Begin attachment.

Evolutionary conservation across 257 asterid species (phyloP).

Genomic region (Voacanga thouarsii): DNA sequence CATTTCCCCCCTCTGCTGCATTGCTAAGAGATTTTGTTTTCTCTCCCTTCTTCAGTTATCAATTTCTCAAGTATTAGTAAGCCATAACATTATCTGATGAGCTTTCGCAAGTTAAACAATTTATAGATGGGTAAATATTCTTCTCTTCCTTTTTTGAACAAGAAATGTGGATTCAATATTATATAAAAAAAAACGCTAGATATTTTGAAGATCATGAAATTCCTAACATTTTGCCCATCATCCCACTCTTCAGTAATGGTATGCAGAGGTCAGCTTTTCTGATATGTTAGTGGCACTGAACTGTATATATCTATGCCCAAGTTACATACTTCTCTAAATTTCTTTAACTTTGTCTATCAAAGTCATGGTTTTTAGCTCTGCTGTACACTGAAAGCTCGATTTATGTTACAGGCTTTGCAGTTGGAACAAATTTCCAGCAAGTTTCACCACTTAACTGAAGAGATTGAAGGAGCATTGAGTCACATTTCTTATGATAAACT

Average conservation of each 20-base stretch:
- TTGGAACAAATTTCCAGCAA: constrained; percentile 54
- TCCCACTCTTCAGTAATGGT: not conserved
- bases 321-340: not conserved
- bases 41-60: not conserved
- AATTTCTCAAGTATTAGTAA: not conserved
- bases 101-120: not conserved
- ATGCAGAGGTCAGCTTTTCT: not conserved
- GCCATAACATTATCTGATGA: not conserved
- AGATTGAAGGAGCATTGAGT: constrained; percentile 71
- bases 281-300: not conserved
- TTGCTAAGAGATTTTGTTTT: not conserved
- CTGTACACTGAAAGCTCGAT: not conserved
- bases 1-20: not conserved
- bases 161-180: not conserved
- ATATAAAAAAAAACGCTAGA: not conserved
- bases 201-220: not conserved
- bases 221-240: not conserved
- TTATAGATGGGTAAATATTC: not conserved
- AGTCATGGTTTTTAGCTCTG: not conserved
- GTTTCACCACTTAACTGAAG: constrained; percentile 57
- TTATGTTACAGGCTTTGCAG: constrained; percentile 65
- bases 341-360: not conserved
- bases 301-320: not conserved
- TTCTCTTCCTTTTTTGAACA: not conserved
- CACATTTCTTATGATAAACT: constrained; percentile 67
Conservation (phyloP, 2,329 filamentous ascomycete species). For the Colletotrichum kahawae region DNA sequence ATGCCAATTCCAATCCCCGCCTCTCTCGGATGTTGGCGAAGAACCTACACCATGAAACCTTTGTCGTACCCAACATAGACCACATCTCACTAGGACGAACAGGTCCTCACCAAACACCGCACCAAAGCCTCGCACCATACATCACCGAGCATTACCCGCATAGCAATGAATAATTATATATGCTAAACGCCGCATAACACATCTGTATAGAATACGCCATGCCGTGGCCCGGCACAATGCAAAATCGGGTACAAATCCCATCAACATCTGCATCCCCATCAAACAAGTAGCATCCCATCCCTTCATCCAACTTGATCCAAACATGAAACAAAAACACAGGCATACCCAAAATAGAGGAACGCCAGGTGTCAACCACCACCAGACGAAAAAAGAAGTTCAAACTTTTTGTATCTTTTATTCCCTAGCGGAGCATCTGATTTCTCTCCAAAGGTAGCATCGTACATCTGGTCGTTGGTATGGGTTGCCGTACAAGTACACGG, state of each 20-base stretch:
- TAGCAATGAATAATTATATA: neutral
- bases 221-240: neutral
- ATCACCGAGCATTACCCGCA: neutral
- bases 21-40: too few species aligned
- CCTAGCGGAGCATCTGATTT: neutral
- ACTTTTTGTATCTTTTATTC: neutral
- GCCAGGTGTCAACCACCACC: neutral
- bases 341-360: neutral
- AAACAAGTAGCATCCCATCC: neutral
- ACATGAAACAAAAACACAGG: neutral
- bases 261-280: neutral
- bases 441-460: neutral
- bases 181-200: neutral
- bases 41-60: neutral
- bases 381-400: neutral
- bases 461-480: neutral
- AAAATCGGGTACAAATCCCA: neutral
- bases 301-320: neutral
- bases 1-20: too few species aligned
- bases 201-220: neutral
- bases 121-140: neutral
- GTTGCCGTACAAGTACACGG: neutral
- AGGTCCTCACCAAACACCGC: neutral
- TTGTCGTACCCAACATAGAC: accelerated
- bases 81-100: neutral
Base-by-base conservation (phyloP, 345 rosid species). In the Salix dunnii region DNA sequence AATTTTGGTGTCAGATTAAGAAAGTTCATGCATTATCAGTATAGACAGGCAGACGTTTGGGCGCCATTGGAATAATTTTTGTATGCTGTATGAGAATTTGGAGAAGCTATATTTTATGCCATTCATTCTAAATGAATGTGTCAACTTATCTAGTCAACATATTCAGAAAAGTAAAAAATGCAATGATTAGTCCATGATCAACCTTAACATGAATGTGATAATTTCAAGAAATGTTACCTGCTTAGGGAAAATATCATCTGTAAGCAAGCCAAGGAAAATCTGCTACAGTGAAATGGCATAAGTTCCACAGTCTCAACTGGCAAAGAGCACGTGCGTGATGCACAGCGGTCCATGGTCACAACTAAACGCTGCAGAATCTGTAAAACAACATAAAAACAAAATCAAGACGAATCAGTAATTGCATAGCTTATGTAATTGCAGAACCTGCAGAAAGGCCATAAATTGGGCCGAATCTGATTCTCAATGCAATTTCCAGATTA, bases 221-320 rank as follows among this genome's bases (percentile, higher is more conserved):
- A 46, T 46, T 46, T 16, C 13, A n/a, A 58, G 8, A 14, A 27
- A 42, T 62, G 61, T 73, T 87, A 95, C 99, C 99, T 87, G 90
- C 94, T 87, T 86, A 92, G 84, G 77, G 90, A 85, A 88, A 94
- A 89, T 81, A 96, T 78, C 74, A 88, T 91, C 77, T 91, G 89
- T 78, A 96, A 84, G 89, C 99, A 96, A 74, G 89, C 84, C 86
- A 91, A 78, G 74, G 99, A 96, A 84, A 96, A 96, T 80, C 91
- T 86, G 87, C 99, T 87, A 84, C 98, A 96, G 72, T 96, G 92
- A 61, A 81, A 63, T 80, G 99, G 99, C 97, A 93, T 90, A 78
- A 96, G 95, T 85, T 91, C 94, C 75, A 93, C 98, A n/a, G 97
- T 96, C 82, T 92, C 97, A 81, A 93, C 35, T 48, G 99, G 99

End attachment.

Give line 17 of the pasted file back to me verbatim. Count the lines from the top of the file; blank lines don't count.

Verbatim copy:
- bases 161-180: not conserved